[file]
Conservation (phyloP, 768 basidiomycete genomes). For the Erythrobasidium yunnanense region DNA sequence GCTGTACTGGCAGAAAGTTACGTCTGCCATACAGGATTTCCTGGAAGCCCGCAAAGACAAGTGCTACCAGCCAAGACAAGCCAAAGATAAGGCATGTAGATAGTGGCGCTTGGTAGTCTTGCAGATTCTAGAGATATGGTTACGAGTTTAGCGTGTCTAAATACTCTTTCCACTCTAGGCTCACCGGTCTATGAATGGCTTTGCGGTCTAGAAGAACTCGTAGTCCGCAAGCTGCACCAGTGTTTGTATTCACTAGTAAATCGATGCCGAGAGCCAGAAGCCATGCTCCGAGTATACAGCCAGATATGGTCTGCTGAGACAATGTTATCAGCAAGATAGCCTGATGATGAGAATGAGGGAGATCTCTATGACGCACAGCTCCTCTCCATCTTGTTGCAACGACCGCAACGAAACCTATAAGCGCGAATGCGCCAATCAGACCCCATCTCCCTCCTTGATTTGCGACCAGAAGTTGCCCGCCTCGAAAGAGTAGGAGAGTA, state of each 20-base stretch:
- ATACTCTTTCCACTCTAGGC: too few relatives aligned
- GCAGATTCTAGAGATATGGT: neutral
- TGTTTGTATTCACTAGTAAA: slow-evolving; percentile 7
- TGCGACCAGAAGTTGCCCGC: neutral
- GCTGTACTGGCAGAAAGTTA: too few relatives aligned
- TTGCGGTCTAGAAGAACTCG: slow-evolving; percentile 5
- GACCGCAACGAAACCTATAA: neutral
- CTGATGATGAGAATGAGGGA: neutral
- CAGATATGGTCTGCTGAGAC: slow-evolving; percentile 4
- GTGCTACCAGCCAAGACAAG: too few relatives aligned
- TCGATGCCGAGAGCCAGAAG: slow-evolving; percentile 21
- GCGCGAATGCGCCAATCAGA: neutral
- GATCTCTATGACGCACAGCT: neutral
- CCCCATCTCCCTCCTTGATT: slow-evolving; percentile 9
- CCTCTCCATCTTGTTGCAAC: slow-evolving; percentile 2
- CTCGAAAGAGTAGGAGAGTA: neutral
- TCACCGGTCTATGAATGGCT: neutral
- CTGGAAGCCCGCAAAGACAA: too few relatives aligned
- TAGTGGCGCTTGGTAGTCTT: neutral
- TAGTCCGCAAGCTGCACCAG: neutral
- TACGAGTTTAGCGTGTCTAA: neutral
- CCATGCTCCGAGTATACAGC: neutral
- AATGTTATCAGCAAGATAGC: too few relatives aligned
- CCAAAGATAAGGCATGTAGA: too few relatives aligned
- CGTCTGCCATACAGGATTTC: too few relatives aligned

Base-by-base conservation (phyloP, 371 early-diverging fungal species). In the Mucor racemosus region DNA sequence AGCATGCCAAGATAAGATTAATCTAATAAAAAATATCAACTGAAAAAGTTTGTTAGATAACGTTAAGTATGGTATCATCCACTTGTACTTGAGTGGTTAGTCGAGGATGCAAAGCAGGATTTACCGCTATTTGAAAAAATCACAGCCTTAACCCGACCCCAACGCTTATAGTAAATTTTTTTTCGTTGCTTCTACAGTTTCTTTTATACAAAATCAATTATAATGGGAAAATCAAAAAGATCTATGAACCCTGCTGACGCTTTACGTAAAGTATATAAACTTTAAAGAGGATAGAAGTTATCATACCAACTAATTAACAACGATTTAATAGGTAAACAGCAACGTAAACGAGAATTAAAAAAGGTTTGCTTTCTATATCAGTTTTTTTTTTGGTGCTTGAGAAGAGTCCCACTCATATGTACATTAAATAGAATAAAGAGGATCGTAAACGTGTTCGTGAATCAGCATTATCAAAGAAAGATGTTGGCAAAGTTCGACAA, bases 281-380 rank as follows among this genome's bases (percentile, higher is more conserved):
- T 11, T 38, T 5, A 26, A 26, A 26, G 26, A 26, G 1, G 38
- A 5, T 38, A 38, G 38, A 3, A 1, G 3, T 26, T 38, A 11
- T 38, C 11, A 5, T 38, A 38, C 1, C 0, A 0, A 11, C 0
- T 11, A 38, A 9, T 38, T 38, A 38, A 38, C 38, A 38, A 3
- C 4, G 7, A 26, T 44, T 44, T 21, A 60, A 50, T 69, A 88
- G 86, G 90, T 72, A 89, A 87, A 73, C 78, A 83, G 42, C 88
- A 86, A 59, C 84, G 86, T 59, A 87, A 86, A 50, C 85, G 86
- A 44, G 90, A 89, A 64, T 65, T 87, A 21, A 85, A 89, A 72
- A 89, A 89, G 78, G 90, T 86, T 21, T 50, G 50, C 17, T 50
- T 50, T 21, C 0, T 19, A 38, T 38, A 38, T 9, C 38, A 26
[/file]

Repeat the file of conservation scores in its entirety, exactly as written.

Conservation (phyloP, 768 basidiomycete genomes). For the Erythrobasidium yunnanense region DNA sequence GCTGTACTGGCAGAAAGTTACGTCTGCCATACAGGATTTCCTGGAAGCCCGCAAAGACAAGTGCTACCAGCCAAGACAAGCCAAAGATAAGGCATGTAGATAGTGGCGCTTGGTAGTCTTGCAGATTCTAGAGATATGGTTACGAGTTTAGCGTGTCTAAATACTCTTTCCACTCTAGGCTCACCGGTCTATGAATGGCTTTGCGGTCTAGAAGAACTCGTAGTCCGCAAGCTGCACCAGTGTTTGTATTCACTAGTAAATCGATGCCGAGAGCCAGAAGCCATGCTCCGAGTATACAGCCAGATATGGTCTGCTGAGACAATGTTATCAGCAAGATAGCCTGATGATGAGAATGAGGGAGATCTCTATGACGCACAGCTCCTCTCCATCTTGTTGCAACGACCGCAACGAAACCTATAAGCGCGAATGCGCCAATCAGACCCCATCTCCCTCCTTGATTTGCGACCAGAAGTTGCCCGCCTCGAAAGAGTAGGAGAGTA, state of each 20-base stretch:
- ATACTCTTTCCACTCTAGGC: too few relatives aligned
- GCAGATTCTAGAGATATGGT: neutral
- TGTTTGTATTCACTAGTAAA: slow-evolving; percentile 7
- TGCGACCAGAAGTTGCCCGC: neutral
- GCTGTACTGGCAGAAAGTTA: too few relatives aligned
- TTGCGGTCTAGAAGAACTCG: slow-evolving; percentile 5
- GACCGCAACGAAACCTATAA: neutral
- CTGATGATGAGAATGAGGGA: neutral
- CAGATATGGTCTGCTGAGAC: slow-evolving; percentile 4
- GTGCTACCAGCCAAGACAAG: too few relatives aligned
- TCGATGCCGAGAGCCAGAAG: slow-evolving; percentile 21
- GCGCGAATGCGCCAATCAGA: neutral
- GATCTCTATGACGCACAGCT: neutral
- CCCCATCTCCCTCCTTGATT: slow-evolving; percentile 9
- CCTCTCCATCTTGTTGCAAC: slow-evolving; percentile 2
- CTCGAAAGAGTAGGAGAGTA: neutral
- TCACCGGTCTATGAATGGCT: neutral
- CTGGAAGCCCGCAAAGACAA: too few relatives aligned
- TAGTGGCGCTTGGTAGTCTT: neutral
- TAGTCCGCAAGCTGCACCAG: neutral
- TACGAGTTTAGCGTGTCTAA: neutral
- CCATGCTCCGAGTATACAGC: neutral
- AATGTTATCAGCAAGATAGC: too few relatives aligned
- CCAAAGATAAGGCATGTAGA: too few relatives aligned
- CGTCTGCCATACAGGATTTC: too few relatives aligned

Base-by-base conservation (phyloP, 371 early-diverging fungal species). In the Mucor racemosus region DNA sequence AGCATGCCAAGATAAGATTAATCTAATAAAAAATATCAACTGAAAAAGTTTGTTAGATAACGTTAAGTATGGTATCATCCACTTGTACTTGAGTGGTTAGTCGAGGATGCAAAGCAGGATTTACCGCTATTTGAAAAAATCACAGCCTTAACCCGACCCCAACGCTTATAGTAAATTTTTTTTCGTTGCTTCTACAGTTTCTTTTATACAAAATCAATTATAATGGGAAAATCAAAAAGATCTATGAACCCTGCTGACGCTTTACGTAAAGTATATAAACTTTAAAGAGGATAGAAGTTATCATACCAACTAATTAACAACGATTTAATAGGTAAACAGCAACGTAAACGAGAATTAAAAAAGGTTTGCTTTCTATATCAGTTTTTTTTTTGGTGCTTGAGAAGAGTCCCACTCATATGTACATTAAATAGAATAAAGAGGATCGTAAACGTGTTCGTGAATCAGCATTATCAAAGAAAGATGTTGGCAAAGTTCGACAA, bases 281-380 rank as follows among this genome's bases (percentile, higher is more conserved):
- T 11, T 38, T 5, A 26, A 26, A 26, G 26, A 26, G 1, G 38
- A 5, T 38, A 38, G 38, A 3, A 1, G 3, T 26, T 38, A 11
- T 38, C 11, A 5, T 38, A 38, C 1, C 0, A 0, A 11, C 0
- T 11, A 38, A 9, T 38, T 38, A 38, A 38, C 38, A 38, A 3
- C 4, G 7, A 26, T 44, T 44, T 21, A 60, A 50, T 69, A 88
- G 86, G 90, T 72, A 89, A 87, A 73, C 78, A 83, G 42, C 88
- A 86, A 59, C 84, G 86, T 59, A 87, A 86, A 50, C 85, G 86
- A 44, G 90, A 89, A 64, T 65, T 87, A 21, A 85, A 89, A 72
- A 89, A 89, G 78, G 90, T 86, T 21, T 50, G 50, C 17, T 50
- T 50, T 21, C 0, T 19, A 38, T 38, A 38, T 9, C 38, A 26